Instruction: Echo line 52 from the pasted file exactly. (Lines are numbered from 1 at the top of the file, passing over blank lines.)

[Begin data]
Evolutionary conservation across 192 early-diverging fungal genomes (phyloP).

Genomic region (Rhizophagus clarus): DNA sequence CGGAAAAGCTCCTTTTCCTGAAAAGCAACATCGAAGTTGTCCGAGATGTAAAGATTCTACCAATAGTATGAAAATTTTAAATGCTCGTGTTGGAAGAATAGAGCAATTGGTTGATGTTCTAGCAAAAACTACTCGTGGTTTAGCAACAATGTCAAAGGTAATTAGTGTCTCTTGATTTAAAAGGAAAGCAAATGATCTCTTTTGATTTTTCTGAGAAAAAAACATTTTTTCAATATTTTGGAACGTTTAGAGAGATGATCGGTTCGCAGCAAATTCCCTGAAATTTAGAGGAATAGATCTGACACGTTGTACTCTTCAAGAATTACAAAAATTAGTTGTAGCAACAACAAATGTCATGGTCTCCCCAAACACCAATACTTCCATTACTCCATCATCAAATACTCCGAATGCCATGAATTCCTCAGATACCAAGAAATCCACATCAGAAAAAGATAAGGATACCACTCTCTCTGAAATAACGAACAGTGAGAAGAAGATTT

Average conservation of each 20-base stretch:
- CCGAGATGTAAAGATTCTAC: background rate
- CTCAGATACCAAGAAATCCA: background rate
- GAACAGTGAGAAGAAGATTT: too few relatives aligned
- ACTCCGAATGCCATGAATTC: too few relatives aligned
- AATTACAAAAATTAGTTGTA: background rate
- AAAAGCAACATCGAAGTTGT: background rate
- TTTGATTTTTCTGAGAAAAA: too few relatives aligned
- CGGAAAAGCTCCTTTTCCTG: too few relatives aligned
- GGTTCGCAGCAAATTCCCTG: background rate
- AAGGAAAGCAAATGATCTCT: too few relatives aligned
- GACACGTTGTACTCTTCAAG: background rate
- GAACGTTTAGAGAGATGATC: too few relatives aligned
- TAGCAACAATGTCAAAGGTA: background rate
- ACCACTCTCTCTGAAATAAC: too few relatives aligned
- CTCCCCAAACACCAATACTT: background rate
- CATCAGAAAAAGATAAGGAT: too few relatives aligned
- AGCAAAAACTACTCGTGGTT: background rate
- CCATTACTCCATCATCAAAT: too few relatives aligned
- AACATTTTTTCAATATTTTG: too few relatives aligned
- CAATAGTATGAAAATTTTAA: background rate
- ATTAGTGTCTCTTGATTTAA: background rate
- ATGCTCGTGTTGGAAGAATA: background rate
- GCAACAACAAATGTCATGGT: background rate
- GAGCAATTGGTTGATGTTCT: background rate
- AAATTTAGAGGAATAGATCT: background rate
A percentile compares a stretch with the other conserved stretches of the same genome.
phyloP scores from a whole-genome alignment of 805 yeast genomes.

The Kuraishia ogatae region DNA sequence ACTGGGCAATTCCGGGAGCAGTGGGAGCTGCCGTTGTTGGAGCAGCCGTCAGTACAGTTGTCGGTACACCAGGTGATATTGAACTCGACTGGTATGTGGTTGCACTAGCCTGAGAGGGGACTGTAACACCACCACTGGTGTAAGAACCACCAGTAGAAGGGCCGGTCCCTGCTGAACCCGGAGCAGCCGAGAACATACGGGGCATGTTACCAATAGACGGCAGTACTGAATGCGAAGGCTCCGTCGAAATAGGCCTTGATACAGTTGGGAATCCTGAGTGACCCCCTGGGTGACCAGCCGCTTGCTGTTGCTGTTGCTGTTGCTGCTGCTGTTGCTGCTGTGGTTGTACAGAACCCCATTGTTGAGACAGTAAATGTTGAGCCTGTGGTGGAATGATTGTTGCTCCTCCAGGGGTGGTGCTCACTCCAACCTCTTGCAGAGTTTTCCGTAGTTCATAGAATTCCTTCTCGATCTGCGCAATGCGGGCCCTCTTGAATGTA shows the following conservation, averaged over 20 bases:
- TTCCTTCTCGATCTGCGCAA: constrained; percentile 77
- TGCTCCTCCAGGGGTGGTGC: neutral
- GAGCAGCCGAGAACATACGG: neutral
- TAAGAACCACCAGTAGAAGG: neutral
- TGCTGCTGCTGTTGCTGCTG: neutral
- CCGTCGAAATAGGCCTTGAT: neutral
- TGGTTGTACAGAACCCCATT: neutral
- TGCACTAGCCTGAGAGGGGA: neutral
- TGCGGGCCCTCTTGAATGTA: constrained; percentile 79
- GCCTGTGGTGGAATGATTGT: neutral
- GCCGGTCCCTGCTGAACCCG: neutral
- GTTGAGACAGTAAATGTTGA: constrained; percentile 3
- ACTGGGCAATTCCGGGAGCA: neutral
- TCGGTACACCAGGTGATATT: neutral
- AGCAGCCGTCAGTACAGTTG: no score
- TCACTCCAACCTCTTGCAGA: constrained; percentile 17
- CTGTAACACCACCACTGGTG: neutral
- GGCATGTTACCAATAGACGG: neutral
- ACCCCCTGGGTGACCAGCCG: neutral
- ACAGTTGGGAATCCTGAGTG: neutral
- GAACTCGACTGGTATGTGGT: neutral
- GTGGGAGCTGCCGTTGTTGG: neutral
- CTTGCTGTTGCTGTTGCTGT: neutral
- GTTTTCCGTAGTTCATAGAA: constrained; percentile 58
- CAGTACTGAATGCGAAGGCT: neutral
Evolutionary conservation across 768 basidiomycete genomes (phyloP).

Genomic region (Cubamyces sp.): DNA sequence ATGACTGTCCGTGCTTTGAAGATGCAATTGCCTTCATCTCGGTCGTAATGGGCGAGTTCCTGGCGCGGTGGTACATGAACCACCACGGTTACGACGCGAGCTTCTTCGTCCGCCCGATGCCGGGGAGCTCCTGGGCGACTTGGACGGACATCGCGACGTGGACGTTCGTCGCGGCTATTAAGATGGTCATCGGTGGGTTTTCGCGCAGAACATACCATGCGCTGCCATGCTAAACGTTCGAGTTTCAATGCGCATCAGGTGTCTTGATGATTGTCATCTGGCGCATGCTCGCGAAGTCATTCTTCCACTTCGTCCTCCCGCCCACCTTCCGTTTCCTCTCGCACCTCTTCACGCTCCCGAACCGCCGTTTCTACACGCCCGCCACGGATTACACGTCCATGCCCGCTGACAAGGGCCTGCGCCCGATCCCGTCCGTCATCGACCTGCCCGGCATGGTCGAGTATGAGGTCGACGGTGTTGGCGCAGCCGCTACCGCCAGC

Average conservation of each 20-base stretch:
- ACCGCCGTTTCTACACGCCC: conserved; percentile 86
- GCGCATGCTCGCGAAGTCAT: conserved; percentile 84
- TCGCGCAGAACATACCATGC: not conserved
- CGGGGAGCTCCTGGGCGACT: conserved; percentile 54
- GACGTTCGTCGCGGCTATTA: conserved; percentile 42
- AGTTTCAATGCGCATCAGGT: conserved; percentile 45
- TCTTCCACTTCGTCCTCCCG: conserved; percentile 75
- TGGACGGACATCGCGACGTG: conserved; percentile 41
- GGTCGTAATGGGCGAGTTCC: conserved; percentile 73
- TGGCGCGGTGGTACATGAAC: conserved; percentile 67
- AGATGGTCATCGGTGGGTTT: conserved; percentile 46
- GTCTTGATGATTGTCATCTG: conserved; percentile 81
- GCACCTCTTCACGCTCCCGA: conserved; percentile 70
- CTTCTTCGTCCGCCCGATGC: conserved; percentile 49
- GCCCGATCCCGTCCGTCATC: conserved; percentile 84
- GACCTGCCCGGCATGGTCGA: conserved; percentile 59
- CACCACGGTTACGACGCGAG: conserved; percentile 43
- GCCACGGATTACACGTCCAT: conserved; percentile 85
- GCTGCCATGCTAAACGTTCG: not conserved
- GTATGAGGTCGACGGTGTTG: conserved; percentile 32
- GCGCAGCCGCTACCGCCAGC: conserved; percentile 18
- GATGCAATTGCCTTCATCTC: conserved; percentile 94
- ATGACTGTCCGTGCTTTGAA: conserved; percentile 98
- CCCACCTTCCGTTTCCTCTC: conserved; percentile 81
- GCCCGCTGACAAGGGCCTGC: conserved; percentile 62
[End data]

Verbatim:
- GAACTCGACTGGTATGTGGT: neutral